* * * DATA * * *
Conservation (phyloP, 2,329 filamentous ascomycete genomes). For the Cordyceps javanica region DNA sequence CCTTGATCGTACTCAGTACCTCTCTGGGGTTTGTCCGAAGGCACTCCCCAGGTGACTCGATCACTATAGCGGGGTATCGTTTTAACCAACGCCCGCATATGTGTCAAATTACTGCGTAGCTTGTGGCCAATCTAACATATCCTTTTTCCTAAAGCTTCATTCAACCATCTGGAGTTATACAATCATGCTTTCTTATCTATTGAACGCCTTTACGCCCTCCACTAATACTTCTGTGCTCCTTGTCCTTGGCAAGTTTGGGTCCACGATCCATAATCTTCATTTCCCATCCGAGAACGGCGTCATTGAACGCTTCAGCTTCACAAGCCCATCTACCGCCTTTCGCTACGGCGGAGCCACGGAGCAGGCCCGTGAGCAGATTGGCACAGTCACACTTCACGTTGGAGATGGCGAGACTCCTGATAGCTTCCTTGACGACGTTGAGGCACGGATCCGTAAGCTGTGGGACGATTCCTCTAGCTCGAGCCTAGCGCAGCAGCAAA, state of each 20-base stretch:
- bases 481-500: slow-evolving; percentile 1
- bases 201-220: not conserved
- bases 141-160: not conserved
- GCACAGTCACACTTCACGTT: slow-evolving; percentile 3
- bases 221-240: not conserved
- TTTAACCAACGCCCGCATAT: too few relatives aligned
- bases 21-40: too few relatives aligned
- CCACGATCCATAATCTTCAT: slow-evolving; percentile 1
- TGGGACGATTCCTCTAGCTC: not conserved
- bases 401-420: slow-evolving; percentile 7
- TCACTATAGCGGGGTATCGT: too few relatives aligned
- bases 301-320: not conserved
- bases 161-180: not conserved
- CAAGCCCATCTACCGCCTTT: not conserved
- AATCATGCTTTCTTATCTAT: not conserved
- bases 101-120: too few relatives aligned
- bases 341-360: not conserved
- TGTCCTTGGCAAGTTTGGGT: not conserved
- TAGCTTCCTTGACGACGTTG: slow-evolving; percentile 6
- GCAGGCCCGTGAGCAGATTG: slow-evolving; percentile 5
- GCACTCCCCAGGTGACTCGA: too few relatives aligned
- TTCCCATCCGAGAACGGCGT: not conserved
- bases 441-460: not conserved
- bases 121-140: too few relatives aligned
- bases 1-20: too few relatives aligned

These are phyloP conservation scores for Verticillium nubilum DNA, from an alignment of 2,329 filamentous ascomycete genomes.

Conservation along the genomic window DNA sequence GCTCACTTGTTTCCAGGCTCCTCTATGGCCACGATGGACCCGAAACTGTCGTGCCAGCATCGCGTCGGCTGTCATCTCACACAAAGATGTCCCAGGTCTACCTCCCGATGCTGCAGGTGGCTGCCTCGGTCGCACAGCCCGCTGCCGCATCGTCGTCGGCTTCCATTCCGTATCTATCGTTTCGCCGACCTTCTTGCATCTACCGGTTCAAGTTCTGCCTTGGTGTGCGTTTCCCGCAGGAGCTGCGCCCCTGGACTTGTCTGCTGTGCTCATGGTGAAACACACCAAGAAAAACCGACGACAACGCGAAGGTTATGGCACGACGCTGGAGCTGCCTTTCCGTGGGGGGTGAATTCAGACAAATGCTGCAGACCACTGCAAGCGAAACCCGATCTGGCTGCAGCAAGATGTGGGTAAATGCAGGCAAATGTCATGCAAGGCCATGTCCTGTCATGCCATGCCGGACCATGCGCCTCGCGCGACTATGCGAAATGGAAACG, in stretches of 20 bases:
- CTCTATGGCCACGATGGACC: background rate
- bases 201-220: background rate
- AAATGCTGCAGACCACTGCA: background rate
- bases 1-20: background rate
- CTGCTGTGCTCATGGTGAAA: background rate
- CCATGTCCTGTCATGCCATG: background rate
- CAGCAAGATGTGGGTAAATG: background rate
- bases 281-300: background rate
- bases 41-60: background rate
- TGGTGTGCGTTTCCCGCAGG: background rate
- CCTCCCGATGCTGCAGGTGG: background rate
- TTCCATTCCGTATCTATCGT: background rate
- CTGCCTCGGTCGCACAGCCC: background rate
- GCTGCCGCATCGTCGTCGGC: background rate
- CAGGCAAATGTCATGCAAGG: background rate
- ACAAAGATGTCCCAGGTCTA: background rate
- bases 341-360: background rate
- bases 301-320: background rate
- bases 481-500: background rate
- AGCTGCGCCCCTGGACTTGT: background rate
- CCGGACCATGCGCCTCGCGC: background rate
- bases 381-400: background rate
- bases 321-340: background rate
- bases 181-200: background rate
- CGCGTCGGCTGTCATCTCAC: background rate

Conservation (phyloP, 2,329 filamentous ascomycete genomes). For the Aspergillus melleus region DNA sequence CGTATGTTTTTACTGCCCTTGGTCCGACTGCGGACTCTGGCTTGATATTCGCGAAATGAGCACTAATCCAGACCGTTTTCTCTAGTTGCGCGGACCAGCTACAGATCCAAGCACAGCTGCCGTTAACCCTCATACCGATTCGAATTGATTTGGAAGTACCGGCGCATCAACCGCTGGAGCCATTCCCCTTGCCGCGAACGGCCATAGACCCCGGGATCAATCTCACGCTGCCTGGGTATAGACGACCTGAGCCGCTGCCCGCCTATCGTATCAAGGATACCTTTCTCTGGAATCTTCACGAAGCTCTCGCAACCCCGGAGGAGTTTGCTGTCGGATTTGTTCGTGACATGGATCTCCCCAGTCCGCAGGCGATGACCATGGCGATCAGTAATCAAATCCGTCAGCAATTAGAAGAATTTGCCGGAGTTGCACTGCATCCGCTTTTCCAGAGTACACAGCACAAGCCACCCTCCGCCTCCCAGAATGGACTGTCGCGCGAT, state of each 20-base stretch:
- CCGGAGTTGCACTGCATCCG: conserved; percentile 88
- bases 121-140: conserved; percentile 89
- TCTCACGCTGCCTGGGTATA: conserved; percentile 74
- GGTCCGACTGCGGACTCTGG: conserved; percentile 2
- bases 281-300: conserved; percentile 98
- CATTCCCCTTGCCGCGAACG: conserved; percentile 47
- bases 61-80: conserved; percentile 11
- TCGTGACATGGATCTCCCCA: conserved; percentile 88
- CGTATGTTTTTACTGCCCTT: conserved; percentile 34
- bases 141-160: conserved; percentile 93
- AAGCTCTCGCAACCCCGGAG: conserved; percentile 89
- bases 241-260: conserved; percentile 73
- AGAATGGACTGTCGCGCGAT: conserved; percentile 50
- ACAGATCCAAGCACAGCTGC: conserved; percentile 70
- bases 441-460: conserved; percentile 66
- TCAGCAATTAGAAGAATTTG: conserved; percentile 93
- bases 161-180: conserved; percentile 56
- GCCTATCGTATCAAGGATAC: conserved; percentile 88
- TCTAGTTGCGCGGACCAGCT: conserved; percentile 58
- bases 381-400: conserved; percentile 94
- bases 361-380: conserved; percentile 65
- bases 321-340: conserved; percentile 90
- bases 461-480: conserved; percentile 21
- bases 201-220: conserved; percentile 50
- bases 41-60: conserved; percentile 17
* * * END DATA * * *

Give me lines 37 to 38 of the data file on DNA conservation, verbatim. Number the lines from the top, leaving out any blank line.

- bases 41-60: background rate
- TGGTGTGCGTTTCCCGCAGG: background rate